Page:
Sweet Corn — Variety, Ambrosia
Fresh sweet corn on the cob is hard to grow but well-worth the rewards.
We plant Ambrosia in both Spring and Fall. This year, we haven’t had a frost yet, so the harvest has been good!
We planted on August 18 and harvested the first ears on October 18 (about 60 days). The treated seeds (pink kernels in the photo) are planted about 4 inches apart—-to ensure good germination numbers—-and are thinned to about 8 inches apart when the plants are about 6-8 inches tall. By thinning the plants, there is more available sunlight and nutrients for each remaining plant.
A soaker-hose was placed on each of the 2 rows planted in August (shown in picture to right) to ensure moisture availability if there was no rain during the growing period.
The first two ears (above) were picked on October 18, 2013 (to left) and and additional 21 were picked on October 20 (below) — about 12 ears will be ready to pick in a day or two.
Corn is “monoecious” — the pollen and the ovary are on the same plant. The pollen is produced on tassels that rise above the corn ears and the ears produce “silks” that carry pollen to individual kernels. In the picture above — the two ears of corn — have darkened threads at the tips to indicate pollination has occurred (the silks are an off-white color and can be observed above the kernels where the husk — outer ear covering — has been pulled back.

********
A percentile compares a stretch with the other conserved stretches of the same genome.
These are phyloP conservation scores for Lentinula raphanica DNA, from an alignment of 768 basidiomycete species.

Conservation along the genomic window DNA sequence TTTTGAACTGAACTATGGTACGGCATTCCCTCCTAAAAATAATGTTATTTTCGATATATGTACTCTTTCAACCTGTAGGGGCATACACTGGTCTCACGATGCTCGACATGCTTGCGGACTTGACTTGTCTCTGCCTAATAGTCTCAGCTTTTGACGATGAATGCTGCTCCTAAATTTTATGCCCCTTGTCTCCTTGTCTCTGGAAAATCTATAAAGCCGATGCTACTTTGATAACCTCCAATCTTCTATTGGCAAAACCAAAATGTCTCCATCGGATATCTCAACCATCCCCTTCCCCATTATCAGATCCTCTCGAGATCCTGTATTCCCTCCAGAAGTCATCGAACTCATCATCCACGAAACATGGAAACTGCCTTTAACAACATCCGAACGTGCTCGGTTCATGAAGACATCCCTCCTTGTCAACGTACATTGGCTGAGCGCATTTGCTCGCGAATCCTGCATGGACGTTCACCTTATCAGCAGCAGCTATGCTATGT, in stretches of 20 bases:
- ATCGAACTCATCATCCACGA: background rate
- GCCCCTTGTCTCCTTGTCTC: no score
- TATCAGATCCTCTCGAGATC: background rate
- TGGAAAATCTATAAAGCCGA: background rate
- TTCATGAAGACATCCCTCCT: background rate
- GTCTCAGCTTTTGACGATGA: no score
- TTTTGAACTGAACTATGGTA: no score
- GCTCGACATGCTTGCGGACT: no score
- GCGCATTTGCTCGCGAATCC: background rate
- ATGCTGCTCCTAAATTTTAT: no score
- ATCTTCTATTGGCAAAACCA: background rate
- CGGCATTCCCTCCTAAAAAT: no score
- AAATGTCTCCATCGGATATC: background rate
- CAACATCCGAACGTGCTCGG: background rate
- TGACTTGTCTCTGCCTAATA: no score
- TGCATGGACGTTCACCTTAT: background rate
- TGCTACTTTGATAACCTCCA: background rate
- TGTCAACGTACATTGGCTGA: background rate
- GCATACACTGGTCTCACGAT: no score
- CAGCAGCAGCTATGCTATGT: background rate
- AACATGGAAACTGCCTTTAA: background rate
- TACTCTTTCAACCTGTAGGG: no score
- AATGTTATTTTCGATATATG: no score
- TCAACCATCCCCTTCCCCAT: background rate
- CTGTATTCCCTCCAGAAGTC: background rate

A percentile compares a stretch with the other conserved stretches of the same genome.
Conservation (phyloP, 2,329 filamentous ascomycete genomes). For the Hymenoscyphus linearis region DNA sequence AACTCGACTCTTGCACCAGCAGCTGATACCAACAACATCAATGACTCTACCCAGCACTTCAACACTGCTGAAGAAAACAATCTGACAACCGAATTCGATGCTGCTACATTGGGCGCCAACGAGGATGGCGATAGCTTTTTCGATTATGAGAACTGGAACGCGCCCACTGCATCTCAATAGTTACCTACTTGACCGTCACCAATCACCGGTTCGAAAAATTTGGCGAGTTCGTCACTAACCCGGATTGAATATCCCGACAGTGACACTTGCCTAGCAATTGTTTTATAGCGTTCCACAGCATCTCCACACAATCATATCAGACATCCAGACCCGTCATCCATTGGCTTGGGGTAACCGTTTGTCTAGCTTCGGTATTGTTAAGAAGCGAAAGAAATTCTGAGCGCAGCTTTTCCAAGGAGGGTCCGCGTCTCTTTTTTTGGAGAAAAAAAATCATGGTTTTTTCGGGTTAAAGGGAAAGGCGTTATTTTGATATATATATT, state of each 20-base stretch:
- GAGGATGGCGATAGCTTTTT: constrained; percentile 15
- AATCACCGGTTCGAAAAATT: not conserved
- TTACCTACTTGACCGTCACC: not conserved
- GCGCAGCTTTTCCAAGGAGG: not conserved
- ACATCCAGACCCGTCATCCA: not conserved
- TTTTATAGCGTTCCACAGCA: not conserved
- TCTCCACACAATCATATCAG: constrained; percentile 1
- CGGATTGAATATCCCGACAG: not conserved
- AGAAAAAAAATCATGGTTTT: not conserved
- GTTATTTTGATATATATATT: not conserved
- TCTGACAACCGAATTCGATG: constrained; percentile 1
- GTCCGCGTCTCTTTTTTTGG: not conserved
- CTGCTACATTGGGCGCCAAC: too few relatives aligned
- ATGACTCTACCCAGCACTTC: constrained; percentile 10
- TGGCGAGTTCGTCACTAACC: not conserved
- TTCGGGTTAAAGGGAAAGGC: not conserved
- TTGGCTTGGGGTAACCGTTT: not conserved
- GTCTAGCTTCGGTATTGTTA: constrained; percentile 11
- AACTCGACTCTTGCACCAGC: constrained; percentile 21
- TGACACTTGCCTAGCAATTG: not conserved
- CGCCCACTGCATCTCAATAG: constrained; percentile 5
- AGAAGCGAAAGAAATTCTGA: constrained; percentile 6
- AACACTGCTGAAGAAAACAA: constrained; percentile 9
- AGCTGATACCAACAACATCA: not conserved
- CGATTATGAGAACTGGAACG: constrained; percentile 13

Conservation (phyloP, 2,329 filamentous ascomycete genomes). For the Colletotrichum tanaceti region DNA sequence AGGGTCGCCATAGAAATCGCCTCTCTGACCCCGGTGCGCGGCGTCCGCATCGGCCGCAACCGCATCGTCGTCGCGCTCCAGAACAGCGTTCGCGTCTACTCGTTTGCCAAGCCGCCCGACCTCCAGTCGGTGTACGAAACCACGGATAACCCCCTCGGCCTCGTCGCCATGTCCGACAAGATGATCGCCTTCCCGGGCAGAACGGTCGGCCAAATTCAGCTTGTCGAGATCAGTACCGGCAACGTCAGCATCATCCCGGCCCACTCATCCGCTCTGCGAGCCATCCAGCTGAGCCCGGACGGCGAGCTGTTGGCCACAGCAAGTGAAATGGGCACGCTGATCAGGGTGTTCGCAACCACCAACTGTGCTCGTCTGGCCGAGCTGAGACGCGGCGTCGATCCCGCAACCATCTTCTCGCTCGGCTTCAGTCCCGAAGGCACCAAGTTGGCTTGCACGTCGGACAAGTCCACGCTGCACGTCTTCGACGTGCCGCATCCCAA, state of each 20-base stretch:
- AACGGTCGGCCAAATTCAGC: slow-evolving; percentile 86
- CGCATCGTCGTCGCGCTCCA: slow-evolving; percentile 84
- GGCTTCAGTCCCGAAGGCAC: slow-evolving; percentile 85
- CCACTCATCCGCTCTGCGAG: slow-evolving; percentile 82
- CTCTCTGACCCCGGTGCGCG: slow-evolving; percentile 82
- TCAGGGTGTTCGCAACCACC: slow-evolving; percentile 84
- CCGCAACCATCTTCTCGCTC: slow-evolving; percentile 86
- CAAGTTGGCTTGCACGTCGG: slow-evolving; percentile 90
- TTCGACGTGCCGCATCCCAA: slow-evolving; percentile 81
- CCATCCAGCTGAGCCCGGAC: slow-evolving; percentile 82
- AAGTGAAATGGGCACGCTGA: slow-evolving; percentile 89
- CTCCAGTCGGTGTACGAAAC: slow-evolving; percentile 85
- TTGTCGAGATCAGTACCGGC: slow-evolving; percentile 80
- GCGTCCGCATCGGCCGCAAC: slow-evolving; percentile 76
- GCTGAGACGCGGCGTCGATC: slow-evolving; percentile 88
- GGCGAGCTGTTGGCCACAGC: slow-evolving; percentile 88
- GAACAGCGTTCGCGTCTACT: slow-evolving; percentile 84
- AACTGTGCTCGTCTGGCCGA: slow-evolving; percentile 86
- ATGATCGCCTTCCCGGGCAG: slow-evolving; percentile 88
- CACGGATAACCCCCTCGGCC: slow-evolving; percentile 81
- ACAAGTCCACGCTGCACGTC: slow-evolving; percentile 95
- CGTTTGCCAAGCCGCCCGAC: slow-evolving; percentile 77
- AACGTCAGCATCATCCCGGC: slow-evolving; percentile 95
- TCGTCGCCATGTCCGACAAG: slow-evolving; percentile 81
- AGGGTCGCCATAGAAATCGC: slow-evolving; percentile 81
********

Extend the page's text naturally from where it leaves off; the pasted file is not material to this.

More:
Also noticeable in the two ears of corn — the tips have damage from corn worms. We do not use pesticides on our garden vegetables, so damage is inevitable. The Ambrosia variety is an exceptionally good performer in our garden — little worm damage and high pollination levels for nearly perfect ears every time!
In cooler weather, such as that we’ve experienced in the Fall (compared to Spring) also makes the corn sweeter (even better reason for taking a chance with a Fall crop!).
The husks have been removed from the 21 ears (left), ears were blanched (dropped into boiling water for 1 minute) and then placed on the cookie sheet to freeze before packing into bags for frozen storage.
Finally, because the corn did not germinate as good as expected, more was planted about 3 weeks later. Those corn plant are just now producing pollen (“tasseling”) and will probably not make corn because it will probably freeze before the ears are pollinated and complete growing (bottom picture).